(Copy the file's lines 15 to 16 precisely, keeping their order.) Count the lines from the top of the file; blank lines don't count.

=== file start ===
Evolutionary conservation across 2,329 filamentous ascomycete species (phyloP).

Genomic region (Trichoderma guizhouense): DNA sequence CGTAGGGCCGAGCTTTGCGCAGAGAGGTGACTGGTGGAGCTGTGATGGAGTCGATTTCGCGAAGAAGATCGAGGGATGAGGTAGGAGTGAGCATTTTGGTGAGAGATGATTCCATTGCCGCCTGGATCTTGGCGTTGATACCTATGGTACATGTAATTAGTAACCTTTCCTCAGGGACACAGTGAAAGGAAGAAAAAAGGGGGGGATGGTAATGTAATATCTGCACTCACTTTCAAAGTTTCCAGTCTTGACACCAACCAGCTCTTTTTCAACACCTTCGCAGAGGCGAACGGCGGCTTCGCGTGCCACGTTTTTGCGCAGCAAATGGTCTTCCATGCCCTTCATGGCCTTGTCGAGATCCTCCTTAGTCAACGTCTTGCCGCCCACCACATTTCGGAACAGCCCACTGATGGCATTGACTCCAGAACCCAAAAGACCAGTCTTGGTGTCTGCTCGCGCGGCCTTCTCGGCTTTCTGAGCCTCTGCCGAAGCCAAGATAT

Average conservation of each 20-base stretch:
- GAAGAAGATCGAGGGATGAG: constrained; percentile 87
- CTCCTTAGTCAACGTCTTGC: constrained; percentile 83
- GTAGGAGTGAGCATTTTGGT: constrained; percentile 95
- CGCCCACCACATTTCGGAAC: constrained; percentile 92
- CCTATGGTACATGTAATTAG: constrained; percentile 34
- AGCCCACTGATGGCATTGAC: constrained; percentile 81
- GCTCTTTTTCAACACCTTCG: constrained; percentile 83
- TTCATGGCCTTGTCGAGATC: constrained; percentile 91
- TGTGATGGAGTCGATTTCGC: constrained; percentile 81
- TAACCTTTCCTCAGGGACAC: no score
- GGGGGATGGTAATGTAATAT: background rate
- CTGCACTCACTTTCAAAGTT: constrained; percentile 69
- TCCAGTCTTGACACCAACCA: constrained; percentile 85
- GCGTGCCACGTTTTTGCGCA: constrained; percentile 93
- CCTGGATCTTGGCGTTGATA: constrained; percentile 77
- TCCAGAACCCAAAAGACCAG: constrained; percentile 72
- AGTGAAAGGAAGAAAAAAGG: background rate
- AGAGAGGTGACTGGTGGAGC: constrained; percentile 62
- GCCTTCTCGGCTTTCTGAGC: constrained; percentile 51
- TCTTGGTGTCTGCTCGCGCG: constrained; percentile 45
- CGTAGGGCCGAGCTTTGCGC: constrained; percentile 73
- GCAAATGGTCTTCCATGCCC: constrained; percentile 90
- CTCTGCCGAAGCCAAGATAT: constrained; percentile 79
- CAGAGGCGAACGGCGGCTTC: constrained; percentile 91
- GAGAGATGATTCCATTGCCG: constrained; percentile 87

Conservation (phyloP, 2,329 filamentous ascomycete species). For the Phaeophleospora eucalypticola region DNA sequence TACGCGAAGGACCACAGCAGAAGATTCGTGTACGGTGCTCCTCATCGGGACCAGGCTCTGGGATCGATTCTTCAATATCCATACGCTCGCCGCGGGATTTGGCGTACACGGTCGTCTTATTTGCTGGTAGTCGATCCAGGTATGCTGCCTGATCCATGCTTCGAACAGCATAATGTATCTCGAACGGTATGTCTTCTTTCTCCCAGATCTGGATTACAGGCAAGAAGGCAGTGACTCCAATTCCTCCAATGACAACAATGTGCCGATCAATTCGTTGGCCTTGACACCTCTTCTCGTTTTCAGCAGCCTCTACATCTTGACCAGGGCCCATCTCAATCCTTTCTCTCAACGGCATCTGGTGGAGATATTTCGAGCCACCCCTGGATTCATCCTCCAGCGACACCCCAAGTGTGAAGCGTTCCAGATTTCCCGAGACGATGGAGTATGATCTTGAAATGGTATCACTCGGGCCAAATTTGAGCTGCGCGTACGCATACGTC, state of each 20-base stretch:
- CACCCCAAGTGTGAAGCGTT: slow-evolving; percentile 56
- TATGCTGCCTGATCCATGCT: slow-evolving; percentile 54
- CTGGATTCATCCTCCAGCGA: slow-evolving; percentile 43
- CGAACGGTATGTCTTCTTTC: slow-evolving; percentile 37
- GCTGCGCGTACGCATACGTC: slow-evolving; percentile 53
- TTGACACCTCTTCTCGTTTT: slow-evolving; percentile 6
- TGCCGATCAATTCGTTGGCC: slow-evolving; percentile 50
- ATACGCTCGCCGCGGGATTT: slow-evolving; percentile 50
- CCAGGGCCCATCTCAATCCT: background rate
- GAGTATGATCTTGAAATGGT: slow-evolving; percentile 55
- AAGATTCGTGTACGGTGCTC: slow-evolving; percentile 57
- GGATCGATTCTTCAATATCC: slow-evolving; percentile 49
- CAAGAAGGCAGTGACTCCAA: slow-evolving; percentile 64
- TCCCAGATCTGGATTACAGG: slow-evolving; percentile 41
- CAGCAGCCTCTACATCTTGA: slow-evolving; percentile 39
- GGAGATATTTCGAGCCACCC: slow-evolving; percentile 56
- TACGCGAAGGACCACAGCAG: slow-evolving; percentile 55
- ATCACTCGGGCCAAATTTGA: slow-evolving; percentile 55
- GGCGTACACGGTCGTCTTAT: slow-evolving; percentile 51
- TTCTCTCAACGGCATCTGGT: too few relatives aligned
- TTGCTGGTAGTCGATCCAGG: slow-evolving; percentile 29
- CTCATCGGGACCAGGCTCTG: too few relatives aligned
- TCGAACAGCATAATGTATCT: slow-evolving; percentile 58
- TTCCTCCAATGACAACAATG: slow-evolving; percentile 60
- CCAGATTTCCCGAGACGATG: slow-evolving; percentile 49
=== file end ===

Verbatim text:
- CTGCACTCACTTTCAAAGTT: constrained; percentile 69
- TCCAGTCTTGACACCAACCA: constrained; percentile 85